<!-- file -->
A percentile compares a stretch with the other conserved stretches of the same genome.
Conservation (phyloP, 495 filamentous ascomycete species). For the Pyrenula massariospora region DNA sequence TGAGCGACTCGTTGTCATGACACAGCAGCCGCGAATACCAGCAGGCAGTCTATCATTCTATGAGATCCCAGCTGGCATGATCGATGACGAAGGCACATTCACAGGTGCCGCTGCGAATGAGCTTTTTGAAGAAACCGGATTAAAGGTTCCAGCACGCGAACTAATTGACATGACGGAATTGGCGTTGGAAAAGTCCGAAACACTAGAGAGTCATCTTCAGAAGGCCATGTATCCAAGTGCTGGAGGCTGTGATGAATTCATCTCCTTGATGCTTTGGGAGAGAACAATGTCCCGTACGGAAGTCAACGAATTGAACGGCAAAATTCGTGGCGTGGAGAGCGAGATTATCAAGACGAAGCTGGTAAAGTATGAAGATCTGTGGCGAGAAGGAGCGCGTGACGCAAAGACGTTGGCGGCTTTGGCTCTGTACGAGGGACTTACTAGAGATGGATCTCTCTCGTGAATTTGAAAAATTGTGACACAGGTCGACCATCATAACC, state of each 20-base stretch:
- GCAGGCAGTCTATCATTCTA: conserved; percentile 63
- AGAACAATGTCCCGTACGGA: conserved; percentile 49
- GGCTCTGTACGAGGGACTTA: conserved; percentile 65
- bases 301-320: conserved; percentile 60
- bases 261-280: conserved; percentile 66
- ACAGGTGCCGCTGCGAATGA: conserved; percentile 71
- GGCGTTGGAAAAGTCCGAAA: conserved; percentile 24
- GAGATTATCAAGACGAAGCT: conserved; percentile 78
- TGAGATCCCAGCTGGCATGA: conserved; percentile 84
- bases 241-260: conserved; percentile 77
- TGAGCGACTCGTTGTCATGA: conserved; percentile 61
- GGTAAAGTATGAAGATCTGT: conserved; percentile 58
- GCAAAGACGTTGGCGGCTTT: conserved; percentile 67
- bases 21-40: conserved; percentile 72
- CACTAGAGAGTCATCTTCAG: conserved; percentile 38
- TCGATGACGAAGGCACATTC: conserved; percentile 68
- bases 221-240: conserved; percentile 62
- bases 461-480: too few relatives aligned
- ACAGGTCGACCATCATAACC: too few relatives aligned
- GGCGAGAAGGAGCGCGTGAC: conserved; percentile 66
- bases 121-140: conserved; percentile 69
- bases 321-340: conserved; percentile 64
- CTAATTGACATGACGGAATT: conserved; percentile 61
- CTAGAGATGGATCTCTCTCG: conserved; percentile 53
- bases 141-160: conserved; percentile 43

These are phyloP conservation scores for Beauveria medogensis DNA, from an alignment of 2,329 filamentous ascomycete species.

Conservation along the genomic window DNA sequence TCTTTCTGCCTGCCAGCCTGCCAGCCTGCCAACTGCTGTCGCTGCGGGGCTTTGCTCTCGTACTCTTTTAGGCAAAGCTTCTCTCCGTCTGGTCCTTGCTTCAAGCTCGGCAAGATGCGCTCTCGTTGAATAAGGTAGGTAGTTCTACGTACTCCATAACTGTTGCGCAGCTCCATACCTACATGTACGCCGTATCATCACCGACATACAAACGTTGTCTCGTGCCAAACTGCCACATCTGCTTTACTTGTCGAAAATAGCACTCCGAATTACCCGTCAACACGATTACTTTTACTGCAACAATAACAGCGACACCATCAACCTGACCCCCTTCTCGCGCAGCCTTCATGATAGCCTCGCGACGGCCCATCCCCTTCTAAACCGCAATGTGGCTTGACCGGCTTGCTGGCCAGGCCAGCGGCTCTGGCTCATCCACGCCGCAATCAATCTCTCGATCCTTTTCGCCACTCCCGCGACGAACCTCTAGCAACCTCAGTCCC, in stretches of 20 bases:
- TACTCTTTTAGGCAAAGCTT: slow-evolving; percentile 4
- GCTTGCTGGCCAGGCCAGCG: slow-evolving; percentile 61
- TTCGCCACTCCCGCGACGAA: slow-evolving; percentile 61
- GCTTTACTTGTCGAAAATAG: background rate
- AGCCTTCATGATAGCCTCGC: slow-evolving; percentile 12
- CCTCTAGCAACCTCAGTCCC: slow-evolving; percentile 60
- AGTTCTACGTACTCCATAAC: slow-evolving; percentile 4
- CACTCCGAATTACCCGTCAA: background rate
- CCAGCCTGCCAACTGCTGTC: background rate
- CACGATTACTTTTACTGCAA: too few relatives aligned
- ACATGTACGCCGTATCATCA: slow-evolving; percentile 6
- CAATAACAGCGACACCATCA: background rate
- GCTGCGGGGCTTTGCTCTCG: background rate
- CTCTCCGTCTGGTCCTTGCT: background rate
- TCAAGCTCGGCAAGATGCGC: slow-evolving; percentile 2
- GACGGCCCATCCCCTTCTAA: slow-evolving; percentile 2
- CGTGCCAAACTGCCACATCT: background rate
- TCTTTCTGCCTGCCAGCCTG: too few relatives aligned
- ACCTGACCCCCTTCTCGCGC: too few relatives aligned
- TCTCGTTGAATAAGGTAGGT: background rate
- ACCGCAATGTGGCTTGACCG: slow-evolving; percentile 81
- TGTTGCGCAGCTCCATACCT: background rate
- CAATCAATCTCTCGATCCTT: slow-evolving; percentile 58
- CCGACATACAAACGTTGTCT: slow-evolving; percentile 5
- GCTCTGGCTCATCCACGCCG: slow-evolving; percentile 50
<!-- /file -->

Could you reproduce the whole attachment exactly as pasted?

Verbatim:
A percentile compares a stretch with the other conserved stretches of the same genome.
Conservation (phyloP, 495 filamentous ascomycete species). For the Pyrenula massariospora region DNA sequence TGAGCGACTCGTTGTCATGACACAGCAGCCGCGAATACCAGCAGGCAGTCTATCATTCTATGAGATCCCAGCTGGCATGATCGATGACGAAGGCACATTCACAGGTGCCGCTGCGAATGAGCTTTTTGAAGAAACCGGATTAAAGGTTCCAGCACGCGAACTAATTGACATGACGGAATTGGCGTTGGAAAAGTCCGAAACACTAGAGAGTCATCTTCAGAAGGCCATGTATCCAAGTGCTGGAGGCTGTGATGAATTCATCTCCTTGATGCTTTGGGAGAGAACAATGTCCCGTACGGAAGTCAACGAATTGAACGGCAAAATTCGTGGCGTGGAGAGCGAGATTATCAAGACGAAGCTGGTAAAGTATGAAGATCTGTGGCGAGAAGGAGCGCGTGACGCAAAGACGTTGGCGGCTTTGGCTCTGTACGAGGGACTTACTAGAGATGGATCTCTCTCGTGAATTTGAAAAATTGTGACACAGGTCGACCATCATAACC, state of each 20-base stretch:
- GCAGGCAGTCTATCATTCTA: conserved; percentile 63
- AGAACAATGTCCCGTACGGA: conserved; percentile 49
- GGCTCTGTACGAGGGACTTA: conserved; percentile 65
- bases 301-320: conserved; percentile 60
- bases 261-280: conserved; percentile 66
- ACAGGTGCCGCTGCGAATGA: conserved; percentile 71
- GGCGTTGGAAAAGTCCGAAA: conserved; percentile 24
- GAGATTATCAAGACGAAGCT: conserved; percentile 78
- TGAGATCCCAGCTGGCATGA: conserved; percentile 84
- bases 241-260: conserved; percentile 77
- TGAGCGACTCGTTGTCATGA: conserved; percentile 61
- GGTAAAGTATGAAGATCTGT: conserved; percentile 58
- GCAAAGACGTTGGCGGCTTT: conserved; percentile 67
- bases 21-40: conserved; percentile 72
- CACTAGAGAGTCATCTTCAG: conserved; percentile 38
- TCGATGACGAAGGCACATTC: conserved; percentile 68
- bases 221-240: conserved; percentile 62
- bases 461-480: too few relatives aligned
- ACAGGTCGACCATCATAACC: too few relatives aligned
- GGCGAGAAGGAGCGCGTGAC: conserved; percentile 66
- bases 121-140: conserved; percentile 69
- bases 321-340: conserved; percentile 64
- CTAATTGACATGACGGAATT: conserved; percentile 61
- CTAGAGATGGATCTCTCTCG: conserved; percentile 53
- bases 141-160: conserved; percentile 43

These are phyloP conservation scores for Beauveria medogensis DNA, from an alignment of 2,329 filamentous ascomycete species.

Conservation along the genomic window DNA sequence TCTTTCTGCCTGCCAGCCTGCCAGCCTGCCAACTGCTGTCGCTGCGGGGCTTTGCTCTCGTACTCTTTTAGGCAAAGCTTCTCTCCGTCTGGTCCTTGCTTCAAGCTCGGCAAGATGCGCTCTCGTTGAATAAGGTAGGTAGTTCTACGTACTCCATAACTGTTGCGCAGCTCCATACCTACATGTACGCCGTATCATCACCGACATACAAACGTTGTCTCGTGCCAAACTGCCACATCTGCTTTACTTGTCGAAAATAGCACTCCGAATTACCCGTCAACACGATTACTTTTACTGCAACAATAACAGCGACACCATCAACCTGACCCCCTTCTCGCGCAGCCTTCATGATAGCCTCGCGACGGCCCATCCCCTTCTAAACCGCAATGTGGCTTGACCGGCTTGCTGGCCAGGCCAGCGGCTCTGGCTCATCCACGCCGCAATCAATCTCTCGATCCTTTTCGCCACTCCCGCGACGAACCTCTAGCAACCTCAGTCCC, in stretches of 20 bases:
- TACTCTTTTAGGCAAAGCTT: slow-evolving; percentile 4
- GCTTGCTGGCCAGGCCAGCG: slow-evolving; percentile 61
- TTCGCCACTCCCGCGACGAA: slow-evolving; percentile 61
- GCTTTACTTGTCGAAAATAG: background rate
- AGCCTTCATGATAGCCTCGC: slow-evolving; percentile 12
- CCTCTAGCAACCTCAGTCCC: slow-evolving; percentile 60
- AGTTCTACGTACTCCATAAC: slow-evolving; percentile 4
- CACTCCGAATTACCCGTCAA: background rate
- CCAGCCTGCCAACTGCTGTC: background rate
- CACGATTACTTTTACTGCAA: too few relatives aligned
- ACATGTACGCCGTATCATCA: slow-evolving; percentile 6
- CAATAACAGCGACACCATCA: background rate
- GCTGCGGGGCTTTGCTCTCG: background rate
- CTCTCCGTCTGGTCCTTGCT: background rate
- TCAAGCTCGGCAAGATGCGC: slow-evolving; percentile 2
- GACGGCCCATCCCCTTCTAA: slow-evolving; percentile 2
- CGTGCCAAACTGCCACATCT: background rate
- TCTTTCTGCCTGCCAGCCTG: too few relatives aligned
- ACCTGACCCCCTTCTCGCGC: too few relatives aligned
- TCTCGTTGAATAAGGTAGGT: background rate
- ACCGCAATGTGGCTTGACCG: slow-evolving; percentile 81
- TGTTGCGCAGCTCCATACCT: background rate
- CAATCAATCTCTCGATCCTT: slow-evolving; percentile 58
- CCGACATACAAACGTTGTCT: slow-evolving; percentile 5
- GCTCTGGCTCATCCACGCCG: slow-evolving; percentile 50